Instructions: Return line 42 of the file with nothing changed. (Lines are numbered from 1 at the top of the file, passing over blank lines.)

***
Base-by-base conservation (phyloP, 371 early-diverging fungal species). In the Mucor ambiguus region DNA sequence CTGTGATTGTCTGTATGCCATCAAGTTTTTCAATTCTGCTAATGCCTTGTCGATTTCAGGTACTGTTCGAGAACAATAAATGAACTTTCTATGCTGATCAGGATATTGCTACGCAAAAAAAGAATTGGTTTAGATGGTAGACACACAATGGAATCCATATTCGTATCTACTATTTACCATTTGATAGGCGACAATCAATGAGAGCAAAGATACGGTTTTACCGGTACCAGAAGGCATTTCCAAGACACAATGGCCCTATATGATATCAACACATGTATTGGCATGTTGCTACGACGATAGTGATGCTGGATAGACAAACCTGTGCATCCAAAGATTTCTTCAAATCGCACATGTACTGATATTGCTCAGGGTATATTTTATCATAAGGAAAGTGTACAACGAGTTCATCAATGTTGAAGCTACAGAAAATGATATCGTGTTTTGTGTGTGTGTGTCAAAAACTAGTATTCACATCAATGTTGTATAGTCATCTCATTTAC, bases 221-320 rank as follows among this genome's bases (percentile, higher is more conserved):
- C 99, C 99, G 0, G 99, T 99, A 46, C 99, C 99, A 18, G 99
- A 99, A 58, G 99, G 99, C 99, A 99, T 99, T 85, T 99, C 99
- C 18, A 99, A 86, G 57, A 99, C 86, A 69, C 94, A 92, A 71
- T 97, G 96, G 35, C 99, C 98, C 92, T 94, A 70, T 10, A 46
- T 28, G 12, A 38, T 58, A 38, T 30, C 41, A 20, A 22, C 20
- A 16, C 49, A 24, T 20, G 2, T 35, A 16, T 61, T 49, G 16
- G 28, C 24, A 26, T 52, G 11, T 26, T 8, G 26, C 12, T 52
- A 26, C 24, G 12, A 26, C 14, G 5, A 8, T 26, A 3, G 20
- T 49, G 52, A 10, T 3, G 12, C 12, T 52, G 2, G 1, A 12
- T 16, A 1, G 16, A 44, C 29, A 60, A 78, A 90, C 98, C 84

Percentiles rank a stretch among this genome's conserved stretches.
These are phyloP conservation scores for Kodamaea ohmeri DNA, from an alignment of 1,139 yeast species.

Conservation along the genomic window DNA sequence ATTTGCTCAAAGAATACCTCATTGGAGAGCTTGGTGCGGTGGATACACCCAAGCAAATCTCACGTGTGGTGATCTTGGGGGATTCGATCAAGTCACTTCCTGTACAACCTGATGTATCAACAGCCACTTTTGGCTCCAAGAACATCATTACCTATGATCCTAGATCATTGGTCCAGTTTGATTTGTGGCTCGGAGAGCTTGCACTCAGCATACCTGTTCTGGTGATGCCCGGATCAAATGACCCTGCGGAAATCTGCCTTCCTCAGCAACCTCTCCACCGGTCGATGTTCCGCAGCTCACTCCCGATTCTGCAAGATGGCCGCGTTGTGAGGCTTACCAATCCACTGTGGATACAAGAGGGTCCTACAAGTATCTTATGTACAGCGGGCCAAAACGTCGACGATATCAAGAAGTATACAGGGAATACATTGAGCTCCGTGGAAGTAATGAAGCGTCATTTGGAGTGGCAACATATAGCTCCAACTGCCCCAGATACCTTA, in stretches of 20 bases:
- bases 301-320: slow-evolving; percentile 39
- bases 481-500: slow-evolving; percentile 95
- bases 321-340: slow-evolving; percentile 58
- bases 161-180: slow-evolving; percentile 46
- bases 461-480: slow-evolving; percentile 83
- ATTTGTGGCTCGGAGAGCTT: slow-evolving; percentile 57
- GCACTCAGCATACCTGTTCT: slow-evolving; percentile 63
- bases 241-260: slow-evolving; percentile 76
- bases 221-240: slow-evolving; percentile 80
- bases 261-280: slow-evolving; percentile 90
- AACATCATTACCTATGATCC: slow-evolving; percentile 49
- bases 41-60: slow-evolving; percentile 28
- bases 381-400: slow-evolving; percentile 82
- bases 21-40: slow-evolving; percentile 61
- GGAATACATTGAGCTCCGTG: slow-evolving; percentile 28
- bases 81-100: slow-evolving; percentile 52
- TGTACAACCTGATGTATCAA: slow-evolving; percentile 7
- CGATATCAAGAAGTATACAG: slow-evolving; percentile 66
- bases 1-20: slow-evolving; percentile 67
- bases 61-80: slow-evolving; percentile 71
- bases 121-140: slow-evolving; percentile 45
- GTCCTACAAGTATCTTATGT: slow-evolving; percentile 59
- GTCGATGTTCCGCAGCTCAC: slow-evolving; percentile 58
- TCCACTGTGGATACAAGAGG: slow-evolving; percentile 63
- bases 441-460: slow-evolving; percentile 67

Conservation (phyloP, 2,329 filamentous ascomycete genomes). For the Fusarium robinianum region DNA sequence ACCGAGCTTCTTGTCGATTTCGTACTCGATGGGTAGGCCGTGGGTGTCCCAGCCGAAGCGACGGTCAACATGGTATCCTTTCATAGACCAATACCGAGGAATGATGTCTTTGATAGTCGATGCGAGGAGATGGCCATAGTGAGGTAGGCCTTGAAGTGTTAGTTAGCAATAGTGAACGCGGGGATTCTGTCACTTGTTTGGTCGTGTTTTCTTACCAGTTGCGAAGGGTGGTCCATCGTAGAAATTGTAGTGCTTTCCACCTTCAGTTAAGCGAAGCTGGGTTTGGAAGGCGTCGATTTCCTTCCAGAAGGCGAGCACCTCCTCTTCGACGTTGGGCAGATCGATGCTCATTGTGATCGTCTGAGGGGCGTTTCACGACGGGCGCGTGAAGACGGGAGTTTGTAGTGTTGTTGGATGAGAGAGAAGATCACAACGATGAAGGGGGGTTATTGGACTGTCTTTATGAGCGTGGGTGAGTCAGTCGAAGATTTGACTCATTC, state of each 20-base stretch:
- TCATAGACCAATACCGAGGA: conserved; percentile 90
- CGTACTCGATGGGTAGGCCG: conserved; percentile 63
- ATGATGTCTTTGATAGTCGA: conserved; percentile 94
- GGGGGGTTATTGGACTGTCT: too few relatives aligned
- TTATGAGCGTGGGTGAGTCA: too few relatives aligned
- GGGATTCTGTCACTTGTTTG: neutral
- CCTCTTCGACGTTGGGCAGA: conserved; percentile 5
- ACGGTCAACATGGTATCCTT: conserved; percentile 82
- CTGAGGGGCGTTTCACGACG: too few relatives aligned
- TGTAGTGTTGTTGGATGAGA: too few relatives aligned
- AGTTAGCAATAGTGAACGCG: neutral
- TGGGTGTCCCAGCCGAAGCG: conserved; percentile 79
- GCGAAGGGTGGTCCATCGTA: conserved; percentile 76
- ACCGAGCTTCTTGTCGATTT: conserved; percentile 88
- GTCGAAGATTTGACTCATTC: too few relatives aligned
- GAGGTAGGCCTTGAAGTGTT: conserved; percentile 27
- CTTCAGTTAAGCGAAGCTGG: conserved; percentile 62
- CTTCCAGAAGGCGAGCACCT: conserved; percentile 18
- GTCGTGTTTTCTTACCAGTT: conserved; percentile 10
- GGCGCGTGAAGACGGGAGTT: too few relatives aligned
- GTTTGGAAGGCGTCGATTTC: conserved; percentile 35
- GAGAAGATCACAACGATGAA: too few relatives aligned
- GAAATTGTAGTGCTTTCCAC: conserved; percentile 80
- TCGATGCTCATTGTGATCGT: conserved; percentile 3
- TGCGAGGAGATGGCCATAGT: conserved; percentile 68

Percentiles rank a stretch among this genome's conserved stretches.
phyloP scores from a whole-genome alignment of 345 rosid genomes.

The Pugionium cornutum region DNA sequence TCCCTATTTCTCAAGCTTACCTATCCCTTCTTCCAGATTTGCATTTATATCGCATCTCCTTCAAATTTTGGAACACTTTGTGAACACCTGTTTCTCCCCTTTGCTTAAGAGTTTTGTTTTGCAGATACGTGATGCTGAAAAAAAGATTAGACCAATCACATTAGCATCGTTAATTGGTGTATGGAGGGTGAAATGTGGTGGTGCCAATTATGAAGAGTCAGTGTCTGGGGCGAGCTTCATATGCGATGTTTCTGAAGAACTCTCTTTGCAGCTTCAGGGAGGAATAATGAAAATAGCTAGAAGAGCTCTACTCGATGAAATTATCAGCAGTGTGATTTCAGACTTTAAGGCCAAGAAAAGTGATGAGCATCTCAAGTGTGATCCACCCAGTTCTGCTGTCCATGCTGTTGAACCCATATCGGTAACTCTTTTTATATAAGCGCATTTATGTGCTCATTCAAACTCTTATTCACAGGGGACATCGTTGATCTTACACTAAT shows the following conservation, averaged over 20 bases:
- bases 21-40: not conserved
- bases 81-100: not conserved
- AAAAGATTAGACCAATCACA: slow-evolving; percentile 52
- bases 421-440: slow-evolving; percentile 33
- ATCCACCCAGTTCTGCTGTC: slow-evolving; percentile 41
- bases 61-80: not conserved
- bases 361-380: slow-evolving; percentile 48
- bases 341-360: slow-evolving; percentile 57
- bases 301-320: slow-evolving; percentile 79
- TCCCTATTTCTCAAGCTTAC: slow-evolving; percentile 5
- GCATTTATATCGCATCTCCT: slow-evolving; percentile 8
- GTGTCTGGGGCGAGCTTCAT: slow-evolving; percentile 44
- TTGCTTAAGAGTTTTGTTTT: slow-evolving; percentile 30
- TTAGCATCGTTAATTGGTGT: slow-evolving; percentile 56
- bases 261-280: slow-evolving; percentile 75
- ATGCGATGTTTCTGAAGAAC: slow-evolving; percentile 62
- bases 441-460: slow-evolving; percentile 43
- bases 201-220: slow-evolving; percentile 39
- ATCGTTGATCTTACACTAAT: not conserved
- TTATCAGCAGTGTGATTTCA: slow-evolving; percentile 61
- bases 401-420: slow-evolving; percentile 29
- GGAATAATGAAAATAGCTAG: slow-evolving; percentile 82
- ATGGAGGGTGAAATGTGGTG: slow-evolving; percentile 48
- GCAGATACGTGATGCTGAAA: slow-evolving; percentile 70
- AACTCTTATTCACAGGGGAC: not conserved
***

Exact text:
- CGTACTCGATGGGTAGGCCG: conserved; percentile 63